Observations and Imaging

Mercury transit November 11, 2019

Asteroid 1999KW4 66931 near Earth object flyby of Earth May 26 2019Mind's Eye Observatory John T. Grage1999KW4 (66391) binary asteroidoblate shaped primary rock just under 1 mile wide with a companion moon 1.6 miles away @ .3 miles wide with a 16 day orbit.Aten type earth crossing rock orbit 188 days around the suntraveling at Approximately 48.123 MPH or 13 miles a secondApproximately 3,000,000.000 distance from earth or 13.5 times the earth moon distancemagnitude +12.551.7% illuminated moving through the constellation HydraIt had just passed the galaxy NGC 2935next closer encounter will be May 25 2036Imaged with a 8" sct at F1.9 and Stellacam II
This video is approx 30 minutes of travel compiled into 25 seconds.
You will see an satellite zip through the image which is becoming a big problem for astrophotography.
This object was an Interesting challenge to image. I prepared for the brief opportunity to find and image this fast moving Asteroid and had excellent weather but encountered a mount problem at the worse time. Overcoming the probably self inducted technical issue. I was able to locate the Asteroid just moving past the Galaxy Ngc 2935 in the background which is just outside the image. If you use your mind's Eye and imagine the size, speed orbit as it swings past Earth that moving dot is a very interesting thing.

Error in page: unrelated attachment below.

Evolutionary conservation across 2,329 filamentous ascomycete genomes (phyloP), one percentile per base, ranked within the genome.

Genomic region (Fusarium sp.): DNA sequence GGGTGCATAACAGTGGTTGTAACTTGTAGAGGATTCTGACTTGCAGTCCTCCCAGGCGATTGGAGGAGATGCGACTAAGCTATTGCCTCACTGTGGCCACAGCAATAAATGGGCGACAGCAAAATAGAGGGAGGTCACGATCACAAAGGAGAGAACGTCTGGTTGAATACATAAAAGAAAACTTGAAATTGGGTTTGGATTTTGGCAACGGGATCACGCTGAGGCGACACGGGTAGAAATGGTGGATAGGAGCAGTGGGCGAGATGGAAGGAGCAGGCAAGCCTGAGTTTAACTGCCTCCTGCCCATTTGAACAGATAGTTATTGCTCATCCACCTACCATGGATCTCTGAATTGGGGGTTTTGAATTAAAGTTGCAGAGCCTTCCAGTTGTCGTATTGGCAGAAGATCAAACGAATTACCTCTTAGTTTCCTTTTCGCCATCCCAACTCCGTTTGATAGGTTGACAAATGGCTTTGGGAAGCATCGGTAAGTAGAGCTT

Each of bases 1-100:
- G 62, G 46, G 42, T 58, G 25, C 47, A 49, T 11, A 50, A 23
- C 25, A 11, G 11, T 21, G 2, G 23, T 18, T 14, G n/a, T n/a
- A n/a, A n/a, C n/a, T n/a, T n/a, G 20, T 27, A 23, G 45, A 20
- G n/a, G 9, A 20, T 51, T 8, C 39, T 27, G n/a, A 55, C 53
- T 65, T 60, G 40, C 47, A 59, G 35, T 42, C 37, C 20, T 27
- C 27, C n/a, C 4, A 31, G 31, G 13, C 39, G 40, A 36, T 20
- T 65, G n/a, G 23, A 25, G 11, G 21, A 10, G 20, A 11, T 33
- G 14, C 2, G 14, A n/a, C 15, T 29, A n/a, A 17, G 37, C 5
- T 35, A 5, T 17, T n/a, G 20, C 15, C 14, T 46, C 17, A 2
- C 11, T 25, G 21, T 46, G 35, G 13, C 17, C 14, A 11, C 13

I will have a few more images to come next with the asteroid passing NGC 2935.

Supernova 2019ein type SNIa red shift 0.007755 in the galaxy NGC 5353 at a distance of 110 million light years in the Hickson Compact Group 68 constellation Canes Venatici first discovered by ATLAS "Asteroid Terrestrial impact last alert system" in Hawaii 2019-05-01 at mag 18.194My estimated visual mag 14.1 At 2019-05-21 2.26 UT satellite sneaking through the frame at right side. Mind's Eye Observatory.Stellacam II, C8 Hyperstar, 256 frames unprocessed.

European Southern Observatory’s (ESO) Very Large Telescope (VLT) snapped images of 1999 KW4 as it flew by Earth.
The hazy image is the actual photo snapped by astronomers and the image on the right is an artist’s interpretation of what the object might actually look like if we could see it perfectly clearly.
The left-hand image shows SPHERE observations of Asteroid 1999 KW4. The angular resolution in this image is equivalent to picking out a single building in New York — from Paris. An artist's impression of the asteroid pair is shown on the right.
Asteroid 1999KW4 is a “double asteroid” about 1.3 km wide, and does not pose any risk to Earth. In fact, astronomers know its orbit well, so the International Asteroid Warning Network (IAWN) was able to predict this fly-by, to make sure that astronomers were ready and that telescopes were trained on it. The two components of the asteroid are separated by around 2.6 km.